The Secret to Becoming Great 14

This secret is often overlooked because it’s so simple and easy, and even those who do stumble upon it often ignore its potential. As children, we employed this little secret to our benefit — but as we get older, we tend to use it less and less. I’ve even come across authors, much to my astonishment, who try to convince us never to use this particular secret (this is especially true in voiceover books). But I have a different opinion…I say use this secret with reckless abandon…you’ll love the results. Here it is:

Find someone who is great at whatever it is in which you desire similar greatness, and as best you can, imitate every single thing they do.

It’s so profound, that I’m going to present it once more:

Find someone who is great at whatever it is in which you desire similar greatness, and as best you can, imitate every single thing they do.

As you do this, leave nothing to chance; ignore nothing in your quest to imitate your hero; attempt to uncover the reasons they did whatever they did (more on this topic in my next blog); in short — try to really “become” that person — at least for a little while. And I don’t care what anyone says: this is not “wrong” or “bad” to do.

Here’s my testimonial: As a young drummer in high school, I “became” the drummer Neil Peart from RUSH. I accumulated every single drum, cymbal, and percussion instrument in his arsenal (which took years); I slowed down his recordings and painstakingly wrote out and learned every single note — even the little tiny mistakes (yes, there are some!); using my old boom box, I practiced along with him — trying to literally clone his performances; I recorded “us” performing together in this fashion, then listened back for differences (hopefully there wouldn’t be any); and eventually I was able to play just like him. I repeated this process with many other drummers as well.

Later, in college, I did the same thing with Dave Weckl, Buddy Rich, and Vinnie Colauita. The goal each time was to clone their parts so that every single note I played lined up perfectly with theirs. And again, my goal was to literally “become” that drummer for a few minutes at a time. It worked.

Now, I’m doing the same thing in voice work, and it is having the exact same effect. This secret is so simple, yet I’m constantly confounded by the fact that so few people enjoy its benefits.

If you want to be great, don’t wait a single minute longer! Find someone great and imitate them! Become them! If you do this long enough, you’ll soon be great as well. It really is that simple.

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14 thoughts on “The Secret to Becoming Great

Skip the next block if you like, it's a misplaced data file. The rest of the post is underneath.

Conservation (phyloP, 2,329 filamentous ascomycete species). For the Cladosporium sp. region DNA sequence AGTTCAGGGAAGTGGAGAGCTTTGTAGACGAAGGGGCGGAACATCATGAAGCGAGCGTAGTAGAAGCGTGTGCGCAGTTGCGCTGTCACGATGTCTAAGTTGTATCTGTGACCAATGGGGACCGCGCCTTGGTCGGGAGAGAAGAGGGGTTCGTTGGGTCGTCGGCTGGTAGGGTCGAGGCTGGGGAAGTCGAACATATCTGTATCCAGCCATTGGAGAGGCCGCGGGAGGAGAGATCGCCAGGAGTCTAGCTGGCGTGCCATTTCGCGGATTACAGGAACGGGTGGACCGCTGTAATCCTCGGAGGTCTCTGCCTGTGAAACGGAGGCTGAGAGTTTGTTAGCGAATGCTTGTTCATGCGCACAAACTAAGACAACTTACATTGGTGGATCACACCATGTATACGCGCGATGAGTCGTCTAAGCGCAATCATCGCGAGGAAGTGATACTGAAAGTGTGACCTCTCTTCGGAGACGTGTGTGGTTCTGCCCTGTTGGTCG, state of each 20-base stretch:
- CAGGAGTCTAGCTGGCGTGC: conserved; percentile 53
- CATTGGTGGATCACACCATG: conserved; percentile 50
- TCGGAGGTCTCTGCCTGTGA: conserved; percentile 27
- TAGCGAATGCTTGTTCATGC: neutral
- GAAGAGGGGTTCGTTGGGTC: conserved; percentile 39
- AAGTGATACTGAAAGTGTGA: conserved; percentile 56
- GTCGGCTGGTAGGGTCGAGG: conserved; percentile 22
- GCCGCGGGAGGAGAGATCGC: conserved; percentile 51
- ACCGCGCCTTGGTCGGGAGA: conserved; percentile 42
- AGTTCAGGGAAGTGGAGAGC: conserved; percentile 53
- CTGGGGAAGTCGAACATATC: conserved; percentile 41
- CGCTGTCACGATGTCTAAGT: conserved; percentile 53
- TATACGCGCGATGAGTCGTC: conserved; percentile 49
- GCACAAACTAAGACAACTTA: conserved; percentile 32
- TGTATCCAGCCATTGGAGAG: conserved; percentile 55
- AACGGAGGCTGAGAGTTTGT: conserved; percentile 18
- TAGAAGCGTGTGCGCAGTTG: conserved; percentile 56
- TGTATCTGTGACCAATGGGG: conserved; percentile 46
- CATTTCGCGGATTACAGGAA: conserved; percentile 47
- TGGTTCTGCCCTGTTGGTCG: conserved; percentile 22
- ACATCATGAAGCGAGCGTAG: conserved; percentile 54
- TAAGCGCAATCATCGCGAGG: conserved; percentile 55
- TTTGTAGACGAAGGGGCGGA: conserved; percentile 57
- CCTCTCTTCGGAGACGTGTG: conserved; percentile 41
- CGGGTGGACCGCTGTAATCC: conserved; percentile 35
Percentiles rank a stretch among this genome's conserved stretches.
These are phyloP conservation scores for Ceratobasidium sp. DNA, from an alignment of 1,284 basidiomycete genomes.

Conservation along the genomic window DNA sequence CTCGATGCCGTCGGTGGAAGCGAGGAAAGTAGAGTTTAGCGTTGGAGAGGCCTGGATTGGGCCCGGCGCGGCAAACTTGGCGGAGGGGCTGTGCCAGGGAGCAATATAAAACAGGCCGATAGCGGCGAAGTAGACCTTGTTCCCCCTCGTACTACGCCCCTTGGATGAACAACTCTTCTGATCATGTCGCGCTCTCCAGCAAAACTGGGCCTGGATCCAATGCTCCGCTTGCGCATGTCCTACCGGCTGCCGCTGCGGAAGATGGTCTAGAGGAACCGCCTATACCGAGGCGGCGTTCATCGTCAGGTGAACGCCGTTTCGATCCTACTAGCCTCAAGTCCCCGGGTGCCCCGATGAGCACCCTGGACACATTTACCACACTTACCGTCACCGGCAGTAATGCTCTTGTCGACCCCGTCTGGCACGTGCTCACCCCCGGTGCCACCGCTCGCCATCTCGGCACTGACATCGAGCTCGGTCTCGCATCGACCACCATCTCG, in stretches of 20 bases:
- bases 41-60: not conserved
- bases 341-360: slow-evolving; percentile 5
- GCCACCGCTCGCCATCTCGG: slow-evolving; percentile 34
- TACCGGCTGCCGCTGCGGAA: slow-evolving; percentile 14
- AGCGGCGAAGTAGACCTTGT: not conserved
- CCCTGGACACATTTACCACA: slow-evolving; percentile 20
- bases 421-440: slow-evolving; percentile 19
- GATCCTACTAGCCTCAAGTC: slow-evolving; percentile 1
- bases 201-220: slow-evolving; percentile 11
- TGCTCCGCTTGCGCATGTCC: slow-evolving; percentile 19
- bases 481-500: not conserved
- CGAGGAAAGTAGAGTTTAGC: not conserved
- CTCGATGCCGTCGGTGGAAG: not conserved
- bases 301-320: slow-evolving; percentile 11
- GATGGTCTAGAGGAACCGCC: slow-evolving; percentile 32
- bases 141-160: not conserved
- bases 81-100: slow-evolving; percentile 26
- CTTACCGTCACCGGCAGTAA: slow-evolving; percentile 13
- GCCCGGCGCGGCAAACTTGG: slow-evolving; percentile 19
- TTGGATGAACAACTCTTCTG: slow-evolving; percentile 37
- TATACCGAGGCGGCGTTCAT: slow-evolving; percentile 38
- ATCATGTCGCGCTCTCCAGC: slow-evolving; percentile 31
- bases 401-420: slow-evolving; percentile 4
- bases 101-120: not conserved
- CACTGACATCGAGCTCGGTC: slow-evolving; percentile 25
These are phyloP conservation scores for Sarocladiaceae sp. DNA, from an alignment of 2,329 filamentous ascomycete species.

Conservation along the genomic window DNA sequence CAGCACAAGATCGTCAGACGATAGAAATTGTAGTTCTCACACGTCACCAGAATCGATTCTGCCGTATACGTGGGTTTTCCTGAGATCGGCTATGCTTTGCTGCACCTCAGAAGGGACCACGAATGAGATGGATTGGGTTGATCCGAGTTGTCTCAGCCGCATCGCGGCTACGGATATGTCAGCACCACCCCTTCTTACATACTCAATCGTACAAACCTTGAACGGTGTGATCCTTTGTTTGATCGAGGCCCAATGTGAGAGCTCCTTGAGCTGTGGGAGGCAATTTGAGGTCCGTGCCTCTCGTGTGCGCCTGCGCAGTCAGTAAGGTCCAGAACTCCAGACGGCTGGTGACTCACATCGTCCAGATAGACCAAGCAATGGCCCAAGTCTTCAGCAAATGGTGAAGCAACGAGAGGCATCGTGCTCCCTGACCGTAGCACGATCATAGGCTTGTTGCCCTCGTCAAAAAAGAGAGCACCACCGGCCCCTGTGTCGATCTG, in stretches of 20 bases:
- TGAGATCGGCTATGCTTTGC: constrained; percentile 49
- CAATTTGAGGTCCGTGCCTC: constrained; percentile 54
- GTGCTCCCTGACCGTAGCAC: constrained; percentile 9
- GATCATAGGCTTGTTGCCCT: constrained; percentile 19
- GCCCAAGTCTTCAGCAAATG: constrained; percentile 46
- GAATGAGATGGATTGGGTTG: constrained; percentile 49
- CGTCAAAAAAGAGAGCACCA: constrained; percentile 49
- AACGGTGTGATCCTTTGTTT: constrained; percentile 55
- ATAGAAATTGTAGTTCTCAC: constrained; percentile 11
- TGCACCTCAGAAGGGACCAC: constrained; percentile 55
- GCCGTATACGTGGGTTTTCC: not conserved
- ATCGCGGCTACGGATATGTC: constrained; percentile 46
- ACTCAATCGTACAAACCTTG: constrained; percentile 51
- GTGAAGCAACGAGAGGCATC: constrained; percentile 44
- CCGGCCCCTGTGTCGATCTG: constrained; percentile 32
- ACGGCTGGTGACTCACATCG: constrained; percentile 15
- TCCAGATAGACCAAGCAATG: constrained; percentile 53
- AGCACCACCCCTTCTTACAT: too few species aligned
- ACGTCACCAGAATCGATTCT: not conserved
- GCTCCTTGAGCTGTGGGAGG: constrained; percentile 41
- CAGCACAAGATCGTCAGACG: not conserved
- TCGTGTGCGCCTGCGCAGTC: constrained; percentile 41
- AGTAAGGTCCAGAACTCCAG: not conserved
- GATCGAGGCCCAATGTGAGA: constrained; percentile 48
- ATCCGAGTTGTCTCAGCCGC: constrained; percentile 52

• Alan

    Hey man, I think this is an awesome post, but I think you should modify your thesis.

    Find 2 people who are great and imitate everything they do.

    This is, in fact what you did, very successfully. And even in the VO department, I remember you imitating Don until you discovered your current role model.

    The reason I think this important: in many creative industries total clonism isn’t looked upon favorably. For example, Gene Colan was one of the greatest illutrators of all time. You know his work without knowing it. He was the illustrator who co-created Blade for Marvel. Another guy named Butch Guice showed up at Marvel with Gene’s chops. He was told “why do we need you? We’ve already got Gene Colan. He left and created a hybrid style that set him apart and got him the gig.

  • Tom

    Hey bud! Thanks for your input!

    I see your point.

    The unwritten part of my post is simply this: despite our best efforts to “become” someone else, we will ultimately fail–but the result is still a big win–and it’s often a bigger win than if we were to actually succeed at cloning the other person. And that’s because WE will ultimately shine at the finish line…”peek through”, if you will, as our true selves. In the end, obviously we will still be “us”, but hopefully a much better version of “us”–having copied preceding excellence.


  • Alan

    I totally agree. Interestingly, Michael Manring said something nearly identical to this. He said that he spent years trying to be exactly like Jaco, but no matter how hard he tried there was one little element of his playing he couldn’t get to be like Jaco. Eventually he realized that element was himself, and rather than purging it he expanded on it.

  • Cassi

    I guess you could do it in business by reading business books but alot of people don’t let you know how they got to the top.

  • James

    Great advice Tom. This process is painstaking and frustrating yet our inspirations are the best teachers, I’ve found. Ultimately this process is priceless. I used to get the tabs to all my favorites Lifeson, Hendrix and Page, when I was a teenager.

    It’s impossible to be someone else. Even if you had all the same gear as your inspirations you could never sound identical and that’s a good thing.

    • tom knight Post author

      Thanks James!

      Yes, it’s painful at times, but worth it. And yeah–we never really “get there” in terms of cloning another’s success, but what happens to us in the process is often just as good.


  • Rozeg

    There is a special character in the legendary arcade game Mortal Kombat. The powerful sorcerer who was given the ability to take AND USE other people’s knowledge, skills and appearance. Unfortunately, he used that ability for fighting and not for making music